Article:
“You had a dip in the number of events you could watch, so the thought was, which events could be added which are appealing to the audiences, and why not to the younger generation?” he said.

Enter slopestyle, which frankly makes ski jumping look like yesterday’s thrill-seeking. Enter freestyle skiing halfpipe and snowboarding parallel special slalom. But the growth has also come this year in less trendy zones. See team figure skating, which was held for the first time in Sochi and was won by Russia. See the biathlon mixed relay, to be held Wednesday, in which teams will include two women and two men.

The feeling seems to be, if you have a workable idea and room in your venue schedule, bring it on. The problem is, once you do team luge at the Olympics, why not do team snowboard cross (which, by the way, exists and gets good reviews)? And once you accept mixed biathlon, how long before you start mixing everything?

“It’s almost endless,” Dubi said of the options. “I would say it has to simply add value to the Games, and it has to add value to the sports themselves.”

That hardly sounds like the sort of definition that will stop too many proposals in their tracks. Alpine skiing, which already has 10 events, wants a team event, which already exists in its world championships. Speedskating, which has 12 events, is looking at a mass start option.

So what is truly, definitively out when it comes to the Winter Olympics?

Snowmobiling, an X Games staple, appears to have no chance. (“We don’t do engines,” Dubi said.) Dog-sled racing is not in the mix, either. But there are still long shots like snowshoe racing and bandy, which is played with sticks and a ball on a big sheet of ice and is popular in Sweden. Dubi said he also found ski mountaineering intriguing in the long term, because it is growing, particularly in Europe.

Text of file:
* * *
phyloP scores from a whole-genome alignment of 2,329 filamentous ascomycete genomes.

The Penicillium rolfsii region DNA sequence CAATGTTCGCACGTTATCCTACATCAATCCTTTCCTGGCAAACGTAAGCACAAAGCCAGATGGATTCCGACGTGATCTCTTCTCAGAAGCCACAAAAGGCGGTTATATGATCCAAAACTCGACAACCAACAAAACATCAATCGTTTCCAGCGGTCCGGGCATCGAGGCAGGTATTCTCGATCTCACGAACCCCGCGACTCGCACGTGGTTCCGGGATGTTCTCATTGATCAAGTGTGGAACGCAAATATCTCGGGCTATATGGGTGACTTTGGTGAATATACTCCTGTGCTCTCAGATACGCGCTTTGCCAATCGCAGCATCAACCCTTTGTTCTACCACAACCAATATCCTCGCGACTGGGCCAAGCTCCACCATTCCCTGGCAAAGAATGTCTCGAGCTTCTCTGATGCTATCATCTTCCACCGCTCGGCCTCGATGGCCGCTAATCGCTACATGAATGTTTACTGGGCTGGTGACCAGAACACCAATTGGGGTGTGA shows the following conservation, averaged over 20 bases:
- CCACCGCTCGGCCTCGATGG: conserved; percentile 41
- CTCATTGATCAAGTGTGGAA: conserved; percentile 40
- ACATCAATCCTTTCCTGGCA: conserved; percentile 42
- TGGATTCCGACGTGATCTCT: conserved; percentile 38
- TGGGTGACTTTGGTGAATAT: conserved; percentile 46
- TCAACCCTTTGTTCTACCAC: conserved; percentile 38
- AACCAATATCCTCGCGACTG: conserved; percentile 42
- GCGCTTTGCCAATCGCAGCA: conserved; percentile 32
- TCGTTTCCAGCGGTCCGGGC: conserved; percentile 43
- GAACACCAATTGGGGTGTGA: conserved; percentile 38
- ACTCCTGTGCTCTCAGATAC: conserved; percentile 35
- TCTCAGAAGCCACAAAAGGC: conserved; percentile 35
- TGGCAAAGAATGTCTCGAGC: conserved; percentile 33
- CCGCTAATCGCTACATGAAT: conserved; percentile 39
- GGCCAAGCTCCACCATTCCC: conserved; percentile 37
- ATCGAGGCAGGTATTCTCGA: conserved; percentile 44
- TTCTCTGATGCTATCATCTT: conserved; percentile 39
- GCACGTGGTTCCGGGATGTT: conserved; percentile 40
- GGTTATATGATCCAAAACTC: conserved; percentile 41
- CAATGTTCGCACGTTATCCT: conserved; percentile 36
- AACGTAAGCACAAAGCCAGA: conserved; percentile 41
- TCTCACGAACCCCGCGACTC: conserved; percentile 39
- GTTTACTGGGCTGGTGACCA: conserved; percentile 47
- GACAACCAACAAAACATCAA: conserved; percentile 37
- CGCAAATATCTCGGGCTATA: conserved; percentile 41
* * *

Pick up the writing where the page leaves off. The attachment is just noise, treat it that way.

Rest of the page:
“The main thing for me is to take the pulse with all the consumers, including the younger generation, and make sure we remain relevant,” Dubi said.

That brings us back to team luge, which, in the face of all this other change and blue-sky thinking, has begun to seem a rather modest proposal.

It is not an obvious concept. You cannot hand off a baton when you are at the bottom of the track and your teammate is marooned back on top. But prospective Olympic inclusion is a creative engine.

The answer is a dangling touch pad at the finish. Once lugers whack the timing mechanism, their teammates get the signal to push out of the start.

The system malfunctioned when I.O.C. officials first observed it, at the world championships in Cesana Pariol in 2011.

“They had some problems, but it was quickly solved,” Dubi said. “It’s pretty cool now, actually.”

It is difficult to argue, actually, and there will certainly be no argument from the four Germans — Natalie Geisenberger, Felix Loch and the doubles team of Tobias Wendl and Tobias Arlt — who were all jumping in unison in the finish area on Thursday to celebrate their gold medal.

That is the problem, of course. Once you have seen Olympians celebrating and slapping one another’s gloves nearly as hard as that dangling touch pad, it suddenly feels meanspirited to deprive future Olympians of the same opportunity, even if that opportunity is team luge.

“You know, it’s an individual sport,” the American luger Erin Hamlin said. “So it’s really, really cool for us to get the chance to race with our teammates, too.”

In Other News

© 2020 US News. All Rights Reserved.